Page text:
Daily News Briefing: Monday, July 2nd, 2012

Published by: Clark Barrow

Clark Barrow

DAILY BRIEFING - SUMMARY

  • SLOWDOWN - Economic expert say they're seeing signs of weakness in U.S. manufacturing because of uncertainty over demand and the global and U.S. outlook.
  • OBAMACARE - The U.S. Supreme Court’s decision upholding President Obama’s health-care reform law may have cleared up some legal questions, but the landmark ruling does little to remove the uncertainty that has been hovering over the industry and the broader economy about the looming regulations. Included in this briefing is a highlight of the taxes that will impact middle income families.
  • FAST & FURIOUS - The U.S. Justice Department said Friday its prosecutors won't pursue criminal charges against their boss, Attorney General Eric Holder, over his refusal to turn over documents sought by U.S. House Republicans.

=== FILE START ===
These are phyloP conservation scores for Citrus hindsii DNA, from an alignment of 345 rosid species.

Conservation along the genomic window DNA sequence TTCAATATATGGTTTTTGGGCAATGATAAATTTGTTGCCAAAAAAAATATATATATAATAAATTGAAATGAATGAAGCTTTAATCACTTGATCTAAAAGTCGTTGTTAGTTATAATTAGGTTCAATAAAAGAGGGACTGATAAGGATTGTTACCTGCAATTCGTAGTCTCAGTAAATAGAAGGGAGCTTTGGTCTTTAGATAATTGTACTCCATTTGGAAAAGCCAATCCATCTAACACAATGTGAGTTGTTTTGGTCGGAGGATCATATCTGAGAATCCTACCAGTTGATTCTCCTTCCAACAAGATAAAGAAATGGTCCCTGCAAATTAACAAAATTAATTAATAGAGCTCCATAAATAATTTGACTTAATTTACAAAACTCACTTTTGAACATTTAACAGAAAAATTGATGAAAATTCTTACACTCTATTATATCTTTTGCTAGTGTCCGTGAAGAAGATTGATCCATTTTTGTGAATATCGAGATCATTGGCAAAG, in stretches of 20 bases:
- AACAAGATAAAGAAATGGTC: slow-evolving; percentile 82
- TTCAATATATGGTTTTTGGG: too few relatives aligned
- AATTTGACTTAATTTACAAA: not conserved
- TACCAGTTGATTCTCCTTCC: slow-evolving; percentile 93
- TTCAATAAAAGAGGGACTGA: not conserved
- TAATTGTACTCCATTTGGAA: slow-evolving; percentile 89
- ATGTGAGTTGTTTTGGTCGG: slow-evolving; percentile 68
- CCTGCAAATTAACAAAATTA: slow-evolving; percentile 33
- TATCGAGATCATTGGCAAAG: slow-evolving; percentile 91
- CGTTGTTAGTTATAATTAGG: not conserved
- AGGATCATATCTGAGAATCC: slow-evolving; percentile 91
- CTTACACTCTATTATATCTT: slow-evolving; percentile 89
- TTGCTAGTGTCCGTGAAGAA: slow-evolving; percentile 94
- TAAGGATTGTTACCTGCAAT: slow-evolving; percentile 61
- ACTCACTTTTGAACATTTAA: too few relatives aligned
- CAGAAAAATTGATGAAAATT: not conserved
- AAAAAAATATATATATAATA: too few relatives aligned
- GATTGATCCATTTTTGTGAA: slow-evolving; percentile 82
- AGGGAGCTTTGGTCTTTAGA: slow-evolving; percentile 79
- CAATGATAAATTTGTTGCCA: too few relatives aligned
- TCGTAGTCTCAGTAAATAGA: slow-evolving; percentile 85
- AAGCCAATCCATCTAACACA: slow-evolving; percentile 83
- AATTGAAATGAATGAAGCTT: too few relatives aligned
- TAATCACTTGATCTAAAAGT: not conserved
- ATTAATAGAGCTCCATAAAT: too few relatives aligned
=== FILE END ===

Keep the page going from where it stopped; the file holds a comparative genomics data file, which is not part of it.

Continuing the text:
•  CONGRESS - U.S. Representative Darrell Issa (R-CA) managed to push the details of a secret wiretap application from the botched “Fast and Furious” gunwalking operation into the public domain this week when he entered summaries into the Congressional Record, apparently using Congress‘ protection under the speech and debate clause to get around legal boundaries.
  •  CONGRESS - The U.S. Congress on Friday approved legislation that will extend federal highway programs through 2014, a low interest rate on student loans for one year, and the National Flood Insurance Program (NFIP) for five years.
  • IRAN - Iran announced missile tests on Sunday and threatened to wipe Israel "off the face of the earth" if the Jewish state attacked it, brandishing some of its starkest threats on the day Europe began enforcing an oil embargo and harsh new sanctions.
  • EGYPT – The Muslim Brotherhood’s Mohammed Morsi became Egypt's first freely elected president on Saturday, in a daylong series of ceremonies that showcased the Islamist leader's rise from persecuted opponent of a now-ousted regime to leader of the Arab world's most-populous nation.